Janet’s obsession with “wanting to be there completely” for her daughters’ final two years of school was placing a burden on her environment. She was at war with the headmaster, in particular regarding the laxer Covid protocols; teachers, concerning their methods and interactions; society at large for the cessation of vigilant pandemic measures she considered premature; her husband, whose despondence she could not attribute to her domination on all issues; and even her daughters’ search for privacy and independence, which she took personally in a highly emotional manner. Seemingly well-intentioned, her actions were socially disruptive. On a long-awaited family summer vacation, she prevented her daughters from mixing with peers out of fear that they would be drawn into illegal activities that the law would interpret differently with respect to them due to their ethnicity. Dinners were cut short when she felt others’ views were out of order, a frequent occurrence. Her daughters were showing signs of strain throughout the summer, one threatening self-harm and the other suffering from panic attacks. Both overcame their challenges with neurofeedback training.
Janet’s body began to give. A year after her daughters’ neurofeedback training, driven by the same ideals and obsessions, Janet began to experience cardiovascular issues. Heart dysrhythmia was diagnosed and treated with medication. She found it difficult to accept the advice of rest and detachment. Thoughts became intrusive, and even her therapist found the courage to voice their concerns about her trajectory to her. It was just before Christmas that she decided to reach out for neurofeedback training, whose success she’d witnessed in both her daughters.
We began with a brain map, which confirmed her relational thinking, mood and sleep disorders, various trauma markers, and sources of anxiety. Knowing, and fearing, that “this could change me”, we talked through the findings, which have an objective nature due to being based on physiology, or observed functional connectivity between brain areas, rather than being a subjective award of pathologies by an authority, for most of whom she harboured deep contempt. The fear, “could this change me”, had already been objectively overcome with her commitment to an initial brain map and session; subjectively, the prospect of achieving better sleep and reduced internal chatter had become sufficiently appealing.
As a former casting director, Janet retained her interest in art and theatre, and chose her favourite films to watch in session. Quickly engaged with the content, sessions felt non-invasive enough for her to tolerate. Neurofeedback sessions obviated the need for overt introflection, by contrast to talk therapy, and avoided triggering her with the result of reanimating her combative style. Her views were not questioned, and her brain trained to achieve a healthy sense of detachment in the first instance. This took a few sessions, during the course of which she noticed her sleep improving drastically. Being able to let go of her thoughts at night and settle into a deep state of relaxation was previously a feared scenario, yet this began to feel more natural and energising with every session. After five sessions, she noticed how her behaviour and reactions had began to change. No longer anticipating the worst in every situation, she felt a calm optimism and motivation that she could not recall having experienced for a long time. Relations with her supportive husband improved to everyone’s relief, and her daughters’ were positively surprised by her evolving lack of invasiveness. For the first time, it appeared that Janet was able to recall her own frustrations in her childhood at being micromanaged by her parents, and share this admission with her family. To everyone, it felt as if a weight was being lifted.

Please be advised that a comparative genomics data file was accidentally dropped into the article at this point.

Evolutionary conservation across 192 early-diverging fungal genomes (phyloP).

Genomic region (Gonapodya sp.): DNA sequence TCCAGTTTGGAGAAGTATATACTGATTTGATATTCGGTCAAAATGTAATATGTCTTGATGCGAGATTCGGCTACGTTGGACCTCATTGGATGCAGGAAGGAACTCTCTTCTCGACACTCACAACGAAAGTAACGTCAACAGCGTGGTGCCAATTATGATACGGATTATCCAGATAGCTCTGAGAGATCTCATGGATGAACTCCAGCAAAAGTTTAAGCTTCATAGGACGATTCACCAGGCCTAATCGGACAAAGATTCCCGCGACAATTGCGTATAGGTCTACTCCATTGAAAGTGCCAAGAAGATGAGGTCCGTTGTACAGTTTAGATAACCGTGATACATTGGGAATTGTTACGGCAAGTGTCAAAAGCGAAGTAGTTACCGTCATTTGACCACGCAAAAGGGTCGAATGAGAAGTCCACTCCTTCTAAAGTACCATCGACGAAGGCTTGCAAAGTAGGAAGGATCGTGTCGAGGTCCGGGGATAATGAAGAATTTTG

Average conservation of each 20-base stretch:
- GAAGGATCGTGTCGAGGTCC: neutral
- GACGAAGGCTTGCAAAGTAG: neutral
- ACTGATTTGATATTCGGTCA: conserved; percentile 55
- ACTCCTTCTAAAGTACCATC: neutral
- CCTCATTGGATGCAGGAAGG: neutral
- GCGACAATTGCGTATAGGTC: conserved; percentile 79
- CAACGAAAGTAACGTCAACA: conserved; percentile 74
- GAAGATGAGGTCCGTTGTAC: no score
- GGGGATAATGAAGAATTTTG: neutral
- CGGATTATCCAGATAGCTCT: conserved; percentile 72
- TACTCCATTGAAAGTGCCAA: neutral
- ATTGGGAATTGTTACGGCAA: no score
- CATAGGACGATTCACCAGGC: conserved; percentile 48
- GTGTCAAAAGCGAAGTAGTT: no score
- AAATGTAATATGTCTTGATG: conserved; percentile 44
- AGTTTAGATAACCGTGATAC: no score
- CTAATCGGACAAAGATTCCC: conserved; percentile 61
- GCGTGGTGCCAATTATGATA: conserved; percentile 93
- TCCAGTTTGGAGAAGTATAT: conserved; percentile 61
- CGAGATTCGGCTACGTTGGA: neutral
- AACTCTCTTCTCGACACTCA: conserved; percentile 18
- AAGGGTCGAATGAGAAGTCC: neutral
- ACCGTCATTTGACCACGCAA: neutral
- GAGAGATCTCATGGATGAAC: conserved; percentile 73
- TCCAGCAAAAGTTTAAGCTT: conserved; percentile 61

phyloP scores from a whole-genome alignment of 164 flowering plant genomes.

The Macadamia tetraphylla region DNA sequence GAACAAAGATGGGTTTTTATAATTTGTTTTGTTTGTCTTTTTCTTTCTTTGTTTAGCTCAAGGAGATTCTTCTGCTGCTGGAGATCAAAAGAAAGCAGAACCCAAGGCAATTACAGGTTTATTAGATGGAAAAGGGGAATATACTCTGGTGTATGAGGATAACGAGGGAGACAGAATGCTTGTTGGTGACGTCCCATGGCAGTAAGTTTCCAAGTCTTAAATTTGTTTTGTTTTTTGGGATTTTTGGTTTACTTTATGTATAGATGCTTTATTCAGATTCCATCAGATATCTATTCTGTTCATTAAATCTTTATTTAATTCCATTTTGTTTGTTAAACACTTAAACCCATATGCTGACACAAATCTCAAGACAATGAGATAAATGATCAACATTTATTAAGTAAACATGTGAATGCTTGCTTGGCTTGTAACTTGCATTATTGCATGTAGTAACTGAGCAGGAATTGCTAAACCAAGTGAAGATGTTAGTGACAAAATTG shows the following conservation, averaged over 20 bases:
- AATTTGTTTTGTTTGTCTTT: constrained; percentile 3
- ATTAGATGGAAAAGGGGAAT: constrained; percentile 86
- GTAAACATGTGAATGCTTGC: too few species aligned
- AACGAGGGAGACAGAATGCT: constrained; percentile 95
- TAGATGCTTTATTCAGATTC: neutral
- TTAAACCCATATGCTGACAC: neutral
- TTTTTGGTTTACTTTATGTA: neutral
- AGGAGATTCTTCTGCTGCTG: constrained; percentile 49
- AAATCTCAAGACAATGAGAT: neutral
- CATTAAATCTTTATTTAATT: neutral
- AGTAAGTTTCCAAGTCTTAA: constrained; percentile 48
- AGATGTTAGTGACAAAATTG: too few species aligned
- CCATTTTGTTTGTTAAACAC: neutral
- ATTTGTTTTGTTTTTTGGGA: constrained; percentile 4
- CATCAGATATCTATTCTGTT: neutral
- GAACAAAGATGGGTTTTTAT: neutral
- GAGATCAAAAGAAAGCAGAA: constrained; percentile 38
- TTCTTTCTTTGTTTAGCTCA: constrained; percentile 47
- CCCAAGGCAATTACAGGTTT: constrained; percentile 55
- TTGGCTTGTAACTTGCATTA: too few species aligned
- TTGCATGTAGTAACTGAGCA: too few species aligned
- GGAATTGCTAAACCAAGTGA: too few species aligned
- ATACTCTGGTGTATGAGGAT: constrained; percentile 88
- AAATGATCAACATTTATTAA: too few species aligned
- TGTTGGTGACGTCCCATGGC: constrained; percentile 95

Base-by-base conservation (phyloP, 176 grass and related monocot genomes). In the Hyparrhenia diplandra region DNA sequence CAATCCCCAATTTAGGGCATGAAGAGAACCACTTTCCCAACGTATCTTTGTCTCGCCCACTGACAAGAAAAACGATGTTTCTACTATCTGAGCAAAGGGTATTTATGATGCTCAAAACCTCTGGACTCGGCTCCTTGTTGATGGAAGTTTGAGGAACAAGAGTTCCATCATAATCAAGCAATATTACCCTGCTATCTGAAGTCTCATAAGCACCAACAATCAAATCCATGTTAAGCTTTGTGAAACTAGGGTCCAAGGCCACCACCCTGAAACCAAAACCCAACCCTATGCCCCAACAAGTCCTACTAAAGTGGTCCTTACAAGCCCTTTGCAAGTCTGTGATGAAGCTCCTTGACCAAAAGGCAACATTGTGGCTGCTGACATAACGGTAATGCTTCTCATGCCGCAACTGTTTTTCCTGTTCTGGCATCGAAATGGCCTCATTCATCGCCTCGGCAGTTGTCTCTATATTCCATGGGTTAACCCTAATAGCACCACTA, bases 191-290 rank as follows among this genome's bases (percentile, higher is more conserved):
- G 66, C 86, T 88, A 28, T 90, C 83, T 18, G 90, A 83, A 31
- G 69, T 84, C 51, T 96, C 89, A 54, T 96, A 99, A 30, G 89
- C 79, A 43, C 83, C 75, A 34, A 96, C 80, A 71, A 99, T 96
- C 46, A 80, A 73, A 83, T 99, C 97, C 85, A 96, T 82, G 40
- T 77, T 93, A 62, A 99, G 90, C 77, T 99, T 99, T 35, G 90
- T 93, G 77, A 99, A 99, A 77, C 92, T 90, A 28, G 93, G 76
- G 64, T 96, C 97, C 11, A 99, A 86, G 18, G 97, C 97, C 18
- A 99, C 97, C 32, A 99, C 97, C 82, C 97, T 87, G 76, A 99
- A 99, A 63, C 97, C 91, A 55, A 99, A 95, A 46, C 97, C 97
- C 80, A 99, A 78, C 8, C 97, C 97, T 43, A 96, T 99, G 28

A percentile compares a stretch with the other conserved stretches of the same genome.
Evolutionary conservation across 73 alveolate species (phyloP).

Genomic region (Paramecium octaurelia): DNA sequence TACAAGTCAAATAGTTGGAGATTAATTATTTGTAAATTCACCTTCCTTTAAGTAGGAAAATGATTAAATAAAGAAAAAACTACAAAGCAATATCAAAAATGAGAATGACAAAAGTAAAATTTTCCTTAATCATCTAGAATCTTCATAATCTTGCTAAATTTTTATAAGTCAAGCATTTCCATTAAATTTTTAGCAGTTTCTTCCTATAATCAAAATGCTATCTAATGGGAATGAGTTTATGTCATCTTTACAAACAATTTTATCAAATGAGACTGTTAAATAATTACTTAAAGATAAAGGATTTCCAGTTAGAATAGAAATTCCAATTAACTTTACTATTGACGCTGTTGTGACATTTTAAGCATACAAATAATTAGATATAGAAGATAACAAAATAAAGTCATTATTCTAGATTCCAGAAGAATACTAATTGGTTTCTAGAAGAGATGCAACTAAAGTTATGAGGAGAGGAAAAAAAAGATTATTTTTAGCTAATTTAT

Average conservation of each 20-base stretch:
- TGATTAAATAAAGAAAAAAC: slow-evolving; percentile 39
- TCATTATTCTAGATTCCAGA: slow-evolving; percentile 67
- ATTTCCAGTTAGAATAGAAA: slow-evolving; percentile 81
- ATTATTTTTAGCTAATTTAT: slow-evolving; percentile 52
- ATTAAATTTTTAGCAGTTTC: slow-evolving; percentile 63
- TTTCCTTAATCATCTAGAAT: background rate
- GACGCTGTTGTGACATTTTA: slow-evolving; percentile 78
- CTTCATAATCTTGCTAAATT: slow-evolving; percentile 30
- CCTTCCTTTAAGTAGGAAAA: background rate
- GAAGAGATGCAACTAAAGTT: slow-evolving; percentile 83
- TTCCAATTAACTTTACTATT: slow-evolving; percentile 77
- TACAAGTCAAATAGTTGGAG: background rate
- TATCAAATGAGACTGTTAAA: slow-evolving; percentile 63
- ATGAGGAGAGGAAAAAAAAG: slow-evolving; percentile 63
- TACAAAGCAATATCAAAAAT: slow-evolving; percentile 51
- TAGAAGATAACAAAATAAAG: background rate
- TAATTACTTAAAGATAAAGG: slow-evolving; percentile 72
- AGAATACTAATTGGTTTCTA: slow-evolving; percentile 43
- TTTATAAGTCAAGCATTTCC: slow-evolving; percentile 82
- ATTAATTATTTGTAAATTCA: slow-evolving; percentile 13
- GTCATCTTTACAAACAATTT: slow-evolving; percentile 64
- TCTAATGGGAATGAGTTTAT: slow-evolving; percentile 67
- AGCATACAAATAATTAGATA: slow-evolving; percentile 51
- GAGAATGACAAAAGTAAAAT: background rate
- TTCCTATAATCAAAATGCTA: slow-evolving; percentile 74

Encouraged by the positive feedback from her immediate environment, Janet continued with weekly neurofeedback sessions. At one point, she felt particularly emotional after a session, and found herself confiding in her brother on a long phone conversation that night. She felt lighter as a result, but was plagued with some remorse and guilt about how she had been acting. A supportive environment helped her achieve self-forgiveness and a more positive outlook. Reminded of her progress, she drew strength from the shape of her changed trajectory. It was as if people started to come closer to her, piercing an invisible wall she had built up around herself. Janet began to feel part of a social fabric that had an enabling quality and created a source of stability. Her moods and motivations became more stable, and she resumed interests in art that she had parked long ago. Within two months, Janet was talking to people from previous work-related circles who encouraged her to resume projects she had previously excelled in. Meetings followed, and melded into a social life. Physically, Janet felt better rested and ensconced in her body; hugs mattered, and her sensitivity was reciprocated. Embedded in a supportive environment, Janet began to flourish. Intrusive thoughts became ideas, and fears turned into surmountable challenges. She wished that she had begun training earlier, in parallel with her daughters, and was now living in the moment.